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The Scarlett Letter and Their Eyes Were Watching God compare and contrast

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Introduction

Jonathan Youdeem Mrs. Holmes English 1HL, Period 1 25 January 2008 Comparing and Contrasting the Use of Symbols to Embrace Thematic Ideals of Female Oppression in The Scarlet Letter and Their Eyes Were Watching God English novelist, Virginia Woolf once said "The history of men's opposition to women's emancipation is more interesting perhaps than the story of that emancipation itself. Within Hawthorne's The Scarlett Letter and Neale Hurston's Their Eyes Were Watching God, Woolf's statement is truly evident. As a whole, both novels have a central focus of the oppression of women in society. Both novels contain the central theme of female oppression manifested throughout the whole novel. Throughout Hurston's, Their Eyes Were Watching God and Hawthorne's, The Scarlet Letter, both authors employ the use of symbols to embrace the thematic ideal of female oppression. In the two novels, hair, and the confinement of that hair effectively acts as symbols of female oppression. At the beginning of the novel as Hester descends down the path of judgmental woman, the author makes an observation about the "dark and abundant hair, so glossy that it threw off the sunshine with a gleam. (Hawthorne 40)." Not only a sign of oppression but also as a sign of her beauty, Hester's beauty, which her hair is a part of, causes all the women and the towns people to be jealous and highly envious of her. ...read more.

Middle

The "nations passed through their mouths" were larger than life to Janie and afflicted her more and more. The people of the town "sat in judgment" upon their pedal stool feeling as if they were the ones who were moral and just in the situation, voicing their opinions when having no justification for them what so ever, making the oppression towards Janie even worse. After creating the frame, Janie explains her story to her dear friend Pheoby, when she tells the tale of tea cake and how "It was after the picnic the town began to notice [...] hadn't been but nine months and here shoes sashaying off" (Hurston 110). Janie explains that the town hadnt thought much of her and tea cake's relationship until the pivotal moment they started going off together. The community comments on the length of the time period following her late husbands death that Janie took to get back on track was awfully short for a mourning woman. This commentary further oppresses Janie although she hears only second hand about it, the oppressiveness of the comment lies with in the sense that the community insists Janie and Jody were happy and she must mourn for long than the nine month period, however this insistence by the community can only make Janie realized how suppressed and oppressed she was by Jody. ...read more.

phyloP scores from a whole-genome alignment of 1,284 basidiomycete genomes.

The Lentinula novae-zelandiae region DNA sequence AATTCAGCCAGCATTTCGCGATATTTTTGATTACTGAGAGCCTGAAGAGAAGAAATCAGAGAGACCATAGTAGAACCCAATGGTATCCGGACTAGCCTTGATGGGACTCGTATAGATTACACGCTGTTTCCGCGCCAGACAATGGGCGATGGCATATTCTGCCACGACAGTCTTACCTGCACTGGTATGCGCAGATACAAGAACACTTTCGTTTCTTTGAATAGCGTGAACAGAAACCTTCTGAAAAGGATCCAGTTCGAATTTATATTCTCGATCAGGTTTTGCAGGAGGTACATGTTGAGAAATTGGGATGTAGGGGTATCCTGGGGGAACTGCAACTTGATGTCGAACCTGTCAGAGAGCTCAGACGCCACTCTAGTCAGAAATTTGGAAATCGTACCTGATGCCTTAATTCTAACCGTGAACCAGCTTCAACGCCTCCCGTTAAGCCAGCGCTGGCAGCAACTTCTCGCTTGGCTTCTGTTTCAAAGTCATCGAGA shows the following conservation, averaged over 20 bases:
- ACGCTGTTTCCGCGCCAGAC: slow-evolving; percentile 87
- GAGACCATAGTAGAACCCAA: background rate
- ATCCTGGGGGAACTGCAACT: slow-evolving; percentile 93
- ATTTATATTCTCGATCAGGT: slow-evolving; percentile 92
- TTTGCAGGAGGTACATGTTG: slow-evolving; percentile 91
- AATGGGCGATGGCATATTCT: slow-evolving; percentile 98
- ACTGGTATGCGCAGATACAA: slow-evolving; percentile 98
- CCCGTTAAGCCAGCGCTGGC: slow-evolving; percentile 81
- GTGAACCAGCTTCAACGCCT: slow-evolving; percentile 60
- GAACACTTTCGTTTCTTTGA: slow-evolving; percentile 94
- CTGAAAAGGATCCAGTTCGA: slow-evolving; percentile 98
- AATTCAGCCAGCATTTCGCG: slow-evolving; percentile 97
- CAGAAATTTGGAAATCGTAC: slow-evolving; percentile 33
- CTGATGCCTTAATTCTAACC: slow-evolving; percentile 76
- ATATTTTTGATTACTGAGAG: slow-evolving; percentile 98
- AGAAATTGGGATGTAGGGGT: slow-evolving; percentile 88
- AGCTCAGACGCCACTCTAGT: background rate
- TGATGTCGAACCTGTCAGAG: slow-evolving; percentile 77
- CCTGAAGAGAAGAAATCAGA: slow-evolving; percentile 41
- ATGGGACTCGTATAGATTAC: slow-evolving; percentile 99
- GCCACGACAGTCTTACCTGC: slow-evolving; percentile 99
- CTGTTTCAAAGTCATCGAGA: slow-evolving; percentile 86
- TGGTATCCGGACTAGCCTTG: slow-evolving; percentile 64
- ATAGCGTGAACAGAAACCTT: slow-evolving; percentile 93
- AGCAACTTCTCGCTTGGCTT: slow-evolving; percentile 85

Conclusion

She dislikes the demeanor in which Jody treats her, therefore she feels for the mule and displays similar feelings when witnessing the mistreatment that it suffers. Upon the death of Matt Bonners mule, the townspeople " drag him out to the edge of the hammock [...] the rest was up to the buzzards" (Hawthorne 59). At the time of the death of the mule, Janie has experienced all the oppressive mistreatment of the mule, and in turn she has suffered much oppressive mistreatment, such as Jody not allowing her to attend the funeral, and causing her to feel inferior.. The utter submission of the dead mule to the buzzards creates equivalence with Janie's submission to Jody's treatment for the majority of their time as a couple. Both the mule and the scarlet letter "A" serve to embrace the thematic ideal of female oppression. In Hawthorne's The Scarlet Letter and Hurston's Their Eyes Were Watching God, both novelist embrace the thematic ideal of female oppression throughout their novels. The use of symbols is effective in eliciting the thematic idea. In The Scarlet Letter, Hawthorne effectively utilizes the confinement of Hester's hair, the puritan society and the scarlet "A", to draw forth the oppression that Hester faced. Within Their Eyes Were Watching God, Hurston employs the use of the confinement of Janie's hair, the judgmental community of Eatonville, and Matt Bonners mule, to further educe the oppression Janie suffered. ...read more.

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